Thursday I attended the MSBA's Bench-Bar conference at the Augusta Civic Center (two straight days driving up from Kennebunk and back – good thing I have those Icelandic punk rock cds to keep me away on the road).
The conference was excellent – 17 Superior Court Justices participated. Only two (Justices Warren and Horton) were unable to attend. They did a really good job of spreading the wealth, so no one person dominated the presentations.
After the introduction from Bill Robitzek, Chief Justice Humphrey gave a half-hour introduction about the nuts-and-bolts of how the Superior Court system operates. Given the times, this couldn't help be an explanation of how bad things are money-wise – and it's only going to get worse. I will spare you the details, but given the latest budget shortfalls, unless you want to see some real palpable changes in the system, everyone's going to need to engage in some energetic resistance to looking to the courts for further cuts.
This was followed by a session from the newbies (Justices Cuddy, Jabar and Murphy) about what struck them as to the differences from their previous lives as small firm practictioners and the life of a Superior Court Justice. They focused on the isolation, stresses (how they differed from the stresses of practice) and the change from being advocates to the judicial role.
Next came a session with all of the Justices identifying the gems they had seen in their courts — the best closing, the best cross of a nonparty witness, that sort of thing. This was great because it was very concrete, concise, and got all the Justices involved.
After that, there were breakout sessions, and I attended the session with Justices Brennan, Cuddy, Delahanty, Marden, and others on administrative appeals and motion practice (primarily summary judgment and discovery).
There was also a session on settlement conferences led by Justice Crowley and a session on juries that, given my appellate focus, I didn't attend. But what did any of this conference have to do with appellate work, Cathy, you may ask. Except for the brief focus on administrative appeals, what could I glean of any use from trial judges?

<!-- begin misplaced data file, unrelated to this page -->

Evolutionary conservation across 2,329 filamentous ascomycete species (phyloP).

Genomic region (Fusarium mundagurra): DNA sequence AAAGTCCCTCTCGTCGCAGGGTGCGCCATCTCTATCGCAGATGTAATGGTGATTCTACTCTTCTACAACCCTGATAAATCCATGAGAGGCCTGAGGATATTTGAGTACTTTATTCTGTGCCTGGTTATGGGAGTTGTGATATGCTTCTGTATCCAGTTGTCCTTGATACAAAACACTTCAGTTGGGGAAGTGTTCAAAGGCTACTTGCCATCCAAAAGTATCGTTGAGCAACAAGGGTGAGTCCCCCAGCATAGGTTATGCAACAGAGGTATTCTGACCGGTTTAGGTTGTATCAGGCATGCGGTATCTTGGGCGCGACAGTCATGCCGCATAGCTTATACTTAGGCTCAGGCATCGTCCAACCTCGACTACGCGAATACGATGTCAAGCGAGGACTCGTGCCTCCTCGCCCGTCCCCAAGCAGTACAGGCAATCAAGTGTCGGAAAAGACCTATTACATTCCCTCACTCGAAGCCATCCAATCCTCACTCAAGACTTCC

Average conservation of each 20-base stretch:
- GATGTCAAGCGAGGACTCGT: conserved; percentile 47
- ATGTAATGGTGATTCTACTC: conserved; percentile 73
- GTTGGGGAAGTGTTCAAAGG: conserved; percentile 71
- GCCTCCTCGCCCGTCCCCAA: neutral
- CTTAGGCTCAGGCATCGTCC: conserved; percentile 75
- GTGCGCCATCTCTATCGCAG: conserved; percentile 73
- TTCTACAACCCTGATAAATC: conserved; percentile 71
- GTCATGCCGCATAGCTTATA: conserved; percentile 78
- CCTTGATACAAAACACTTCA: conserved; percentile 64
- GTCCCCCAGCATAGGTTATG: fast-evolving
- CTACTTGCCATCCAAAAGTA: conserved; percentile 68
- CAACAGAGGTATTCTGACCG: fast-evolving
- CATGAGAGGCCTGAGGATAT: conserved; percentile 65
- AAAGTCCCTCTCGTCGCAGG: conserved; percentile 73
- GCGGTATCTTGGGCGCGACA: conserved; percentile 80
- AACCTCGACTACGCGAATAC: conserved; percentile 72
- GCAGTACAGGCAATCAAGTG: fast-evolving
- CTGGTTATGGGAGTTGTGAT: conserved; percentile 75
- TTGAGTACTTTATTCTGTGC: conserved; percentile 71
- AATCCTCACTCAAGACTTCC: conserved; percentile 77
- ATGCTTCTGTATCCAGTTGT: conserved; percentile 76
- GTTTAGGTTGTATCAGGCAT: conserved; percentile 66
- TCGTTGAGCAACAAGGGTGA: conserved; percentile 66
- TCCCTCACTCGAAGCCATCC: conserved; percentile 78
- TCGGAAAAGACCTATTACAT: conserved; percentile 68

Lots. As any regular reader of this blog understands, you can derive lessons for appellate practice from every human act and experience. But here, particularly with the "gem" section, the themes the Justices reiterated resonate at both the trial and appellate levels. The common thread of all the gems they cited was equally applicable to appellate work: focus, candor, and he need to, tell an active, unified story.
For example, the Justices found the most effective openings and closing were short and simple (especially when coming after a windbag on the other side). The opening stresses a point, and the closing goings back to it, tying things together. If you talk second, make your presentation responsive to the first – don't just give your pre-packaged speech. On exhibits – make them easy to see and absorb and don't interrupt the flow. On direct – don't overreach - acknowledge your weak points and hit them head on. On cross – this is where knowing more about the entire record makes the most difference. Pick your battles, hit a few points hard and sit down. Don't buy into the other side's structure, so you avoid just reinforcing the direct. Listen and make your next question flow from the previous answer. Don't try to be anyone's friend or get too familiar; instead show respect. Don't use an economist unless you have to, and if you do use one, use them ,for the basics, not for overreaching. Nonverbal communication is very important – everything that your audiences sees at any time. In your written advocacy, make it easy to absorb and build trust; don't be snarky. In a non-jury proceeding, follow up on what the Justice has previously shown an interest in; make your points in a neutral appearing way at least in the beginning and build to your more argumentative tone.
Aren't these all lessons equally applicable in the appellate sphere? There were lots of other nuggets, but hey, go to these things yourself and get the CLE credits.
Strikingly, the one big point to which everyone's presentations seemed connected was simplicity — the same point I was making in my last blog entry. A wise practitioner strips away everything that isn't absolutely critical – then sees if she can cut some more. Everything you do should be geared to make your (not too many) points easy to understand and absorb. Lots of what needs to be explained isn't simple; you need to figure out how to break down the complicated into easy to digest pieces.
We are very fortunate to have a set of very sincere, friendly and articulate Superior Justices.Working under some very challenging conditions, I was struck by how there really isn't a mean spirited one among them. When they pick up one of my briefs late at night after a full day, I want it not to be with dread, but with an understanding that this document in front of them is as good and concise a piece of work that I can do. When I argue in front of them, I want to make sure I focus on answering their questions, not making a speech that isn't going to help them decide the case. My job is to make their jobs easier.